There is another approach, called cognitive radio, where the device detects all parts of the wireless spectrum and dynamically alters its transmission or reception parameters according to which bits are currently not being used. This allows much more data to be sent over a given spectrum band at a given point in time7 . Also known as dynamic spectrum management, it does work in labs today. But it is likely years to decades away from adoption.

Bottom Line

While progress is being made towards making additional spectrum available, and considerable effort is being made to improve spectral efficiency, demand for wireless bandwidth will likely attempt to outstrip these improvements in supply for at least several years. Major metropolitan areas in some geographies should expect to see continued deterioration in end user experience. The other alternative is that carriers may want to increase what they charge for data and speeds: if spectrum truly is a scarce resource, then using price to signal its value is likely to reduce demand to the point where service standards do not fall.

Regulators may wish to accelerate and streamline their spectrum allocation process. Although auctions are an equitable and transparent process that also raises money for the treasury, the process around them can take years or even decades. Further, they can look at allocating larger spectrum blocks (the blocks have tended to be somewhat fragmented) and encouraging solutions that promote spectrum sharing, particularly at the higher frequency bands.

Carriers will likely want to do even more with wifi, as well as find picocell and femtocell business models that lead to more rapid adoption. One possible strategy is that instead of having consumers pay for the small cells (which they have been loath to do) carriers can respond to complaints of poor coverage by paying for the femtocells themselves, and thinking of it as a customer retention tool and associated cost. Any coverage of adjacent areas and cellular offload is just gravy.

Spectrum isn’t just needed for smartphones and tablets: as 4K TV rolls out, TV broadcasters may want to get back some of the spectrum that they gave away in the transition from analogue. Although compression is likely to improve the amount of bandwidth that 4K broadcast signals will require, it is unlikely to provide a true 4K signal in the current spectrum allocated for HD digital.

Ironically, in the short term, some customers may experience improved voice performance as delays in implementing VoLTE (Voice over LTE) will allow data traffic to migrate to 4G networks, while freeing up 3G networks to more effectively carry voice traffic.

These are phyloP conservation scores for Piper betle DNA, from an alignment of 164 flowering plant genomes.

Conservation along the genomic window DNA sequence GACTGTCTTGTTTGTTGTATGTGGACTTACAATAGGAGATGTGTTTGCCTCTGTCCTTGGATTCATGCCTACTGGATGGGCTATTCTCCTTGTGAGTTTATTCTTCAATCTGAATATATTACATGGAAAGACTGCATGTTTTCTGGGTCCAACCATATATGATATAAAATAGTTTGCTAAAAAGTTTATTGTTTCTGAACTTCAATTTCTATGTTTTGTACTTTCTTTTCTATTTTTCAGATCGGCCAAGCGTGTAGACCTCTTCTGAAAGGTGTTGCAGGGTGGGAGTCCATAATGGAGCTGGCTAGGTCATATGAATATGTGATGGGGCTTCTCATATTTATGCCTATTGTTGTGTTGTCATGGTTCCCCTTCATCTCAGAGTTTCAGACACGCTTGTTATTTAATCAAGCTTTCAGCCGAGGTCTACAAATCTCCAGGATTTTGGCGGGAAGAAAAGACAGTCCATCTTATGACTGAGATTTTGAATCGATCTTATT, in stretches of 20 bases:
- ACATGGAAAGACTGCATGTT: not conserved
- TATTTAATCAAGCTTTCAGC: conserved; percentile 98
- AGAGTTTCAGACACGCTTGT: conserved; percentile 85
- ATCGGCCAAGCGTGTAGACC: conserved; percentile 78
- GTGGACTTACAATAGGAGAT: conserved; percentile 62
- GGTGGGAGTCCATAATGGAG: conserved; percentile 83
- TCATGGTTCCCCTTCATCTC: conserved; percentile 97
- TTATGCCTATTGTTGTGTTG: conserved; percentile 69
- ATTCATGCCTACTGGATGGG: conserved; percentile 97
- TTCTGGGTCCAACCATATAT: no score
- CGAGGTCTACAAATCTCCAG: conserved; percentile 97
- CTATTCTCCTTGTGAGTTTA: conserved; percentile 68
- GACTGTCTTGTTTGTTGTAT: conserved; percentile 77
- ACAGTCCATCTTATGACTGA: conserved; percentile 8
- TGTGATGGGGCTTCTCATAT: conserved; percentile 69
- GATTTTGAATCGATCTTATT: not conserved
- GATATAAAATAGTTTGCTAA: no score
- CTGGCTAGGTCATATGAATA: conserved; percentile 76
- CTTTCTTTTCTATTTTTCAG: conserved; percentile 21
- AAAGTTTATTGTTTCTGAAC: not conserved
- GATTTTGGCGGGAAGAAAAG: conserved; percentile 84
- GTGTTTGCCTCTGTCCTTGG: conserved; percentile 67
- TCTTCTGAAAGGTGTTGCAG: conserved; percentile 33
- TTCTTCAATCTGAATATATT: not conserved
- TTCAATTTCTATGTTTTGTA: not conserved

There are some cities where macro-cell sizes are as small as they can usefully be: rooftop antennas and towers cannot be spaced any more closely. But that is not the case in all areas – sometimes the local resistance to new antennas is such that it can take years to erect a new tower8 . Streamlining the cell site approval process -- while continuing to allow for citizen input, of course – would help reduce some of the impact of spectrum scarcity.

Finally, along with cognitive radio, smart antenna technology with variable gain can correct for certain inefficiencies by directing signals toward devices generating or consuming traffic. In effect this shrinks the cell site by only occupying the spectrum in the direct line of sight between the tower and device. As other devices consume traffic, they can share that same spectrum by also taking advantage of the directionally focused antenna9 .

 

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Would you be willing to pay a $1 premium for a speed boost to watch an hour of guaranteed mobile video?
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Deloitte predicts that although additional spectrum will continue to be made available in 2013 in many global markets, spectrum exhaustion will continue to exacerbate in many countries, especially in dense urban areas. End users will continue to see performance impacts as a result, primarily in the form of lower speeds, but also through inability to access networks and dropped calls or sessions. The reason is simple demand for spectrum will exceed supply. Demand for wireless bandwidth continues to grow in leaps and bounds, but supply is relatively constrained. By 2014 the US alone may suffer a 275 MHz spectral “deficit”1 .